“Going big” might best be understood as setting a goal that might be achievable through the use of dedication and grit. If the standard is to be met, the learner must visualize the finished product, evaluate all possible approaches, determine a game-plan, and lastly, place the plan into motion.  This can be best demonstrated through the use of Understanding by Design. The most essential part of the design lies in the visualization of the finished product. My BHAG for my 9th grade English 1 course follows as, “Learners  will use digital tools to assess a problem in their community, develop a solution to that problem, and communicate that solution throughout their network.” The final item in the previous list portrays how learners will “take it home.” Significant learning occurs only if students see correlation between what is being presented to them and their preconceived notions of the world. According to How People Learn, “Students come to the classroom with preconceptions about how the world works. If their initial understanding is not engaged, they may fail to grasp new concepts and information presented in the classroom, or they may learn them for purposes of a test but revert to their preconceptions outside the classroom”(Bransford, 1999). My students must push themselves outside their comfort zones to learn how new digital tools operate and use those tools combined with their honed thinkings skills to solve problems within their life.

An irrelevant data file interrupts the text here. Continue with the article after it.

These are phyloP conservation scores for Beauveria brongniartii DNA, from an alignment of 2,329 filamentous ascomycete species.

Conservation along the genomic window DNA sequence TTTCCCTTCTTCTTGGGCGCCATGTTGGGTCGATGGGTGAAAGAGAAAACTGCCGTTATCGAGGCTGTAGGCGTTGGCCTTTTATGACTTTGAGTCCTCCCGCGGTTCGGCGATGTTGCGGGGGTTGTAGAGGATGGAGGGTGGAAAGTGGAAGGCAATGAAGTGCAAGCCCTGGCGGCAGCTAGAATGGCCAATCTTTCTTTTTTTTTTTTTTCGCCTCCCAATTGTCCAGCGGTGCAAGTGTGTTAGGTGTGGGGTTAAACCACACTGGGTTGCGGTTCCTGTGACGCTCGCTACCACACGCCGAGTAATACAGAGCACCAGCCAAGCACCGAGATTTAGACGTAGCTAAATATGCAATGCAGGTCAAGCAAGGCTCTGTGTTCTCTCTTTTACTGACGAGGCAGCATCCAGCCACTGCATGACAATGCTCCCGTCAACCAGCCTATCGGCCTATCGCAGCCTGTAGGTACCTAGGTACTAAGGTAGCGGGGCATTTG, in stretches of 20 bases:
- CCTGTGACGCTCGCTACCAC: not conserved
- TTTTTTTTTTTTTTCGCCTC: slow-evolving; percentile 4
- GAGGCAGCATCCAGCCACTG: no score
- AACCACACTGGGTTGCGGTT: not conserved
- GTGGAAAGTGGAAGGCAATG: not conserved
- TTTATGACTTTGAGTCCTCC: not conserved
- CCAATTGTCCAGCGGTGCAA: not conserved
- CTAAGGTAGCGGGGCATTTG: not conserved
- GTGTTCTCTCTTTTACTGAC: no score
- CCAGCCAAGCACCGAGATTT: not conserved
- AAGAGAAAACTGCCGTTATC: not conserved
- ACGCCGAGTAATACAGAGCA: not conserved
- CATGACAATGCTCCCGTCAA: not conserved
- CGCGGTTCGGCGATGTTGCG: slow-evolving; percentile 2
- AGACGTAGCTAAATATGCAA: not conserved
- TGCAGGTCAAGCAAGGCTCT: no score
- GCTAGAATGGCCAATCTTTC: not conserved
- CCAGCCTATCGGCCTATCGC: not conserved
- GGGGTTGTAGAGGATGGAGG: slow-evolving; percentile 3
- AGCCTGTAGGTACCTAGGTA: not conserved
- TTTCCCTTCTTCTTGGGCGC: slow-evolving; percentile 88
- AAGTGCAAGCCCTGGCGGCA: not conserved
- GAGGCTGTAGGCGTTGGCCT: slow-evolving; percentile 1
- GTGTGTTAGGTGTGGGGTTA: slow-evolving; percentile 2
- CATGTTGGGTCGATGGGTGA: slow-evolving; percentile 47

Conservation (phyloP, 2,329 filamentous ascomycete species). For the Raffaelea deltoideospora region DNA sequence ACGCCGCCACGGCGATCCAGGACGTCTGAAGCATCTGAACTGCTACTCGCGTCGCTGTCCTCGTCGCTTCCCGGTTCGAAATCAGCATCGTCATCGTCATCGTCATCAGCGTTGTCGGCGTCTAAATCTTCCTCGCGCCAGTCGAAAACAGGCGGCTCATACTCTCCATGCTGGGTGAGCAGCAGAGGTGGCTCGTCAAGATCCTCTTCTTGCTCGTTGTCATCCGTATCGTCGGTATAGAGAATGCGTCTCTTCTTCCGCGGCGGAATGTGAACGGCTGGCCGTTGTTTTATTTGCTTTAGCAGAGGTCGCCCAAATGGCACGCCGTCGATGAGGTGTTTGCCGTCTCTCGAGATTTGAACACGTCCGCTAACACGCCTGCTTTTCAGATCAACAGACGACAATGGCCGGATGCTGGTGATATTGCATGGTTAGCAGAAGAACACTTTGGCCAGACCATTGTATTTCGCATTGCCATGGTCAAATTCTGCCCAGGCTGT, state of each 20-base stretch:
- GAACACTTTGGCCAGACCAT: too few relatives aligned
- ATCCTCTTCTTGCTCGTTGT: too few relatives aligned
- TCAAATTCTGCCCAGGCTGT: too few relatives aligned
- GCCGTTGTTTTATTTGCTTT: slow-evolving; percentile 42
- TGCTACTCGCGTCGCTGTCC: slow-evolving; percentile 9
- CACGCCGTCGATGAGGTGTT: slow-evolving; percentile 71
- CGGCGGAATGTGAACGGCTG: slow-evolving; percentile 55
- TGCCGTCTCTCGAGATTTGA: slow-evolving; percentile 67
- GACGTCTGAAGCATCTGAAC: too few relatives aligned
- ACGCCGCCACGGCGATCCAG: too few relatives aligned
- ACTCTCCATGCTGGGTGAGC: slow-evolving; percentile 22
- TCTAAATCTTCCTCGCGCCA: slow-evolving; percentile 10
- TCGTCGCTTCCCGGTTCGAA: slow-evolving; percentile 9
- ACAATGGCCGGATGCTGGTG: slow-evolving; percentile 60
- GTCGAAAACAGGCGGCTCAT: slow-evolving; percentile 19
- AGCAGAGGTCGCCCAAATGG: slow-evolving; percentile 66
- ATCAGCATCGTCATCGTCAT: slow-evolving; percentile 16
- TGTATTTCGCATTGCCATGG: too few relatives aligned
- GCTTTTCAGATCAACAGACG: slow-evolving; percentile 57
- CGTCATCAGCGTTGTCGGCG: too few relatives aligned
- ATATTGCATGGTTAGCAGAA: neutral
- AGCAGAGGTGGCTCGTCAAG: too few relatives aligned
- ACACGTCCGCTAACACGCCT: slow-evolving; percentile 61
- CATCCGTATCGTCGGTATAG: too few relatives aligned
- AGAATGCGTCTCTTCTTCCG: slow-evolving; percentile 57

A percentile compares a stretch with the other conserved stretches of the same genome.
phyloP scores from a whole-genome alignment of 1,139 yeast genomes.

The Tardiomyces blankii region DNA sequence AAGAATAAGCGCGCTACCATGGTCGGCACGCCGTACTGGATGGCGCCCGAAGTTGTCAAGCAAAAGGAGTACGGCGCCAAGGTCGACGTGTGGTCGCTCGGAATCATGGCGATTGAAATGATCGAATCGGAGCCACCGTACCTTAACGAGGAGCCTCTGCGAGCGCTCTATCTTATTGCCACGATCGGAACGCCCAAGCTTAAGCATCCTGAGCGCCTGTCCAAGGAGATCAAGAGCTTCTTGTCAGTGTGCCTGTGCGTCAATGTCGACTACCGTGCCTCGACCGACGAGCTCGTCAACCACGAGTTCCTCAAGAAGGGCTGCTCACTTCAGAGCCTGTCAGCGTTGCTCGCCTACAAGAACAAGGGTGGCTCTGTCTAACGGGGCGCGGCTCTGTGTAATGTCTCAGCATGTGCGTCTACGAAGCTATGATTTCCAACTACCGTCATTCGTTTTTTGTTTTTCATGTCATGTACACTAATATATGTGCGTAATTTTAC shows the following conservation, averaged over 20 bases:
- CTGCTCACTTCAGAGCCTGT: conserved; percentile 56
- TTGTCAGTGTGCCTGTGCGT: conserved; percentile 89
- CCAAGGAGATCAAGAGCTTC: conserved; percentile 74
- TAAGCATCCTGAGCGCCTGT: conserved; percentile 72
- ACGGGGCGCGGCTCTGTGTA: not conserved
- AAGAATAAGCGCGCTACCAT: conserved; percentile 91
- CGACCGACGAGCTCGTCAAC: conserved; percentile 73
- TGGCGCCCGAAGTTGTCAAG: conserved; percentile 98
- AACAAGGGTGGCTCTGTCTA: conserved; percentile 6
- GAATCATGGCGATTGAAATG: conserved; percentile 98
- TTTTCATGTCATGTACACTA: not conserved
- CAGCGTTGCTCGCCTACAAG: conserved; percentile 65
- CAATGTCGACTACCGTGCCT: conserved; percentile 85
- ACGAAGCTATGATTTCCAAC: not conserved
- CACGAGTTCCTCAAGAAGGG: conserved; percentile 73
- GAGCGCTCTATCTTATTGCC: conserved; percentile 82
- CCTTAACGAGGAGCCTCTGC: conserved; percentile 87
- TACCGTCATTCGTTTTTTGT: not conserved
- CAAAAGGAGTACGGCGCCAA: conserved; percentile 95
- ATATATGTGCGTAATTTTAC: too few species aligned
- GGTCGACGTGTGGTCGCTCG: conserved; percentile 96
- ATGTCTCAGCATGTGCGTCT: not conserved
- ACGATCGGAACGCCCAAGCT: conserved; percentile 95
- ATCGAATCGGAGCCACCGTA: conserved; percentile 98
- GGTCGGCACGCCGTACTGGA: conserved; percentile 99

Learners enter my classroom prepared to be forced to into reading and writing activities that they view as having zero correlation to problems in their life. They assume that grammar will be drilled and vocabulary will be memorized. A passing “C” becomes the apple of my students’ eye as they coast through a school day attempting to do as little as possible. After experiencing a station rotation model of blended learning used to ensure each student the resources and opportunities to hone their higher order thinking skills, learners will leave my classroom prepared to analyze multiple sources when making a decision that directly effects them and the community around them. The students preconception of being lectured at for 30 minutes and the completion of a worksheet and multiple choice test as “class” will evolve to understand the “class” as a collaborative power that uses peers and experts to facilitate their personal education.

The achievement of my BHAG will depend on proactive planning that includes the six major facets of significant learning: foundational knowledge, application goals, integration goals, human dimension goals, caring goals, and “learning-how-to-learn” goals. Learners in my classroom will engage in activities that introduce them to both non-fiction and fictional texts that develop common themes throughout the year. They will analyze those texts with the help of small groups through critical and creative thinking based tasks. Using a blog, meaningful connections will be drawn between the texts and personal lives of the learners. New interests and prioritized values will take the form of various projects aimed at combining analysis of multiple texts to solve problems, and ultimately, the learners will develop a deeper understanding of how they can use digital tools to continue their learning for life.

For a more organized view of the breakdown of my learning goals, learning activities, and assessment activities view my 3 Column Table.


Bransford, J. D., & Donovan, S. M., & Pellegrino, J. W. (1999). How People Learn.
          Retrieved from